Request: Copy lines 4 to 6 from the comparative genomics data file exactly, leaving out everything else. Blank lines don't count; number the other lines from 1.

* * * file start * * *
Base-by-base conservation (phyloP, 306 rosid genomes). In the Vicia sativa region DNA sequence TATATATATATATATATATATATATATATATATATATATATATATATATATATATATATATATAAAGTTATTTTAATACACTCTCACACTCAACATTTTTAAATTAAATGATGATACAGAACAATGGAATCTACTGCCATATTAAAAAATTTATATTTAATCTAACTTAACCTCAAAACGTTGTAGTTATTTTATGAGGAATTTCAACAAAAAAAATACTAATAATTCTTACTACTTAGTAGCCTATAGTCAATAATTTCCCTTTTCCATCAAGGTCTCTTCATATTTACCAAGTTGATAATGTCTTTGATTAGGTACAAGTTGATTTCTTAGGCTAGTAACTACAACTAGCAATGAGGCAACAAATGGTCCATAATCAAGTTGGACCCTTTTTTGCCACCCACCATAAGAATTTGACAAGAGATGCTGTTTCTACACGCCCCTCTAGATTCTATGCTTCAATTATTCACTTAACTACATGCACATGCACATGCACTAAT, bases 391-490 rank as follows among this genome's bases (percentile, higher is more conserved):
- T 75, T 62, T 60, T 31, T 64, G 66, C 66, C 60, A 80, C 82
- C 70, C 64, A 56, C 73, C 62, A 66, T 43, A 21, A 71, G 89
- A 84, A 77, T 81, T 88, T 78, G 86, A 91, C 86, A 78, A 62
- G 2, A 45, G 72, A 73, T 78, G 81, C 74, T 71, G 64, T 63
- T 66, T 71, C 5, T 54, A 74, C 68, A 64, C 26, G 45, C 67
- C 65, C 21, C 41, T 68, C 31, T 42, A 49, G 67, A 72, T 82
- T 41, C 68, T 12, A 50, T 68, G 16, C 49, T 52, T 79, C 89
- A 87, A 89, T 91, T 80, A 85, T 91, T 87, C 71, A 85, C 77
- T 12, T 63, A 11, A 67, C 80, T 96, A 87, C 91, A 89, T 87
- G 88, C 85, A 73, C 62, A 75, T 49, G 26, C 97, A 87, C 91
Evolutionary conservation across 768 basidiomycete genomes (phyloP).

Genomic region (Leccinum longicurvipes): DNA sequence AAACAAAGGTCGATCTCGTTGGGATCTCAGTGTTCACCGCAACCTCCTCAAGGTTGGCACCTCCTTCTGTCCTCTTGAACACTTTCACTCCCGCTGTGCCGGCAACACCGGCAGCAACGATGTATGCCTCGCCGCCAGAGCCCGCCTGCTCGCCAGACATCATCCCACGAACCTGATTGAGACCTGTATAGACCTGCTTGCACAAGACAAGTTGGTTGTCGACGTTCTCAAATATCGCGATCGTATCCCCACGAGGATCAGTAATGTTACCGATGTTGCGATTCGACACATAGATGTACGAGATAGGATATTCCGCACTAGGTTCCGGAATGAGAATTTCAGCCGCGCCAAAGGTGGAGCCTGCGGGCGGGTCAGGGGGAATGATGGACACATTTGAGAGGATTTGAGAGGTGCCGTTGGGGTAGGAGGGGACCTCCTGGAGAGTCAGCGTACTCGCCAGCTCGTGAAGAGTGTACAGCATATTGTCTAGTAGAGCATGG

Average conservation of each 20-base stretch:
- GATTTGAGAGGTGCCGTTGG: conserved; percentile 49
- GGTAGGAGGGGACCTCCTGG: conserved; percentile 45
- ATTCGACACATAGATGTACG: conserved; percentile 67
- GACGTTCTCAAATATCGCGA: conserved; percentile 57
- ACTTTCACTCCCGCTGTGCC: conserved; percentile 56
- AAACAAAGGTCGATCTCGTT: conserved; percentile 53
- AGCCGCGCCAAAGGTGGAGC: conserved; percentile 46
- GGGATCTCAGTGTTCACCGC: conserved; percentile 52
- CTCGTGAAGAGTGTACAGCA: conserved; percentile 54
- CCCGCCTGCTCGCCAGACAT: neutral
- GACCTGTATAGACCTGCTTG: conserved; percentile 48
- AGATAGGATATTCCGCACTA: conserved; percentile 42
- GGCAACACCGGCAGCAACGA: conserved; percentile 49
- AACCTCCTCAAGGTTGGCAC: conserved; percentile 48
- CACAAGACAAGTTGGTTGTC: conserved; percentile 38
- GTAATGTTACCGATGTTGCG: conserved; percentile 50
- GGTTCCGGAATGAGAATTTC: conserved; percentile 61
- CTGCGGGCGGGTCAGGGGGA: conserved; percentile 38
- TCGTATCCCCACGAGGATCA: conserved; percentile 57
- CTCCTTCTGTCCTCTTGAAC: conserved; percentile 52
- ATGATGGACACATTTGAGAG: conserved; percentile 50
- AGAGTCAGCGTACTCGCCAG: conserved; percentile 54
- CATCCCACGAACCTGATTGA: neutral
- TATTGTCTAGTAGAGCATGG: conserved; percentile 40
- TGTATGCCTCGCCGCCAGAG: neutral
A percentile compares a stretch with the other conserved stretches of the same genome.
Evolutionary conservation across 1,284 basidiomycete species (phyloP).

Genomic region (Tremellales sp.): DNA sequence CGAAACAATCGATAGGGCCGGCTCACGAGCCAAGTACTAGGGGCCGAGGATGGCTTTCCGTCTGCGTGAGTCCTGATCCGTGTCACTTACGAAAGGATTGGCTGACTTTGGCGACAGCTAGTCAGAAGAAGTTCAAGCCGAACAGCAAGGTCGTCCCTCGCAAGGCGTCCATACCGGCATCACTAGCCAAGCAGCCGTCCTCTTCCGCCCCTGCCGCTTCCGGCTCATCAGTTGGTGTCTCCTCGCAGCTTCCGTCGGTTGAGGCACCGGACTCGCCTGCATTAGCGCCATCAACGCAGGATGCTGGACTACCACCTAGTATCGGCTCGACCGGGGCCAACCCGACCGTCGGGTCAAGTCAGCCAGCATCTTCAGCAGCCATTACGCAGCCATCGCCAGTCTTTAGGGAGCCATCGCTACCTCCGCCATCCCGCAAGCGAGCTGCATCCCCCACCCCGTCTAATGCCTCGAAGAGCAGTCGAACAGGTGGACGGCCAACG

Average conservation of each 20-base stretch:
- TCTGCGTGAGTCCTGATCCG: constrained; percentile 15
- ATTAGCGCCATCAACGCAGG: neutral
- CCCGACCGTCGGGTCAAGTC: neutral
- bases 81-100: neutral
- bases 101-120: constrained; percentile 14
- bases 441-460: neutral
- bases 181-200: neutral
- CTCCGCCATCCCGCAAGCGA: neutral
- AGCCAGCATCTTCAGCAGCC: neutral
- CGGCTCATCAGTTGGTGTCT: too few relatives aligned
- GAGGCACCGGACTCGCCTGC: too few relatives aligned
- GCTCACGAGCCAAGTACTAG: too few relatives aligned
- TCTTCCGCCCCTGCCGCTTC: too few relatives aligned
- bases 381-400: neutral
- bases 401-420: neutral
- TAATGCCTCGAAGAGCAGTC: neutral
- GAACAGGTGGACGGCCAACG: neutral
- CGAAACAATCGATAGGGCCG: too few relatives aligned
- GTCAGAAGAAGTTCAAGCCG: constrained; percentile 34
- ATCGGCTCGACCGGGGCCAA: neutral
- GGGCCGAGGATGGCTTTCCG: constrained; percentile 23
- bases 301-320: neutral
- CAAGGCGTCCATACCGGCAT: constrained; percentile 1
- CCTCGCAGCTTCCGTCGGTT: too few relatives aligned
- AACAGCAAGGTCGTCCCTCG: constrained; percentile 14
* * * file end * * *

- A 84, A 77, T 81, T 88, T 78, G 86, A 91, C 86, A 78, A 62
- G 2, A 45, G 72, A 73, T 78, G 81, C 74, T 71, G 64, T 63
- T 66, T 71, C 5, T 54, A 74, C 68, A 64, C 26, G 45, C 67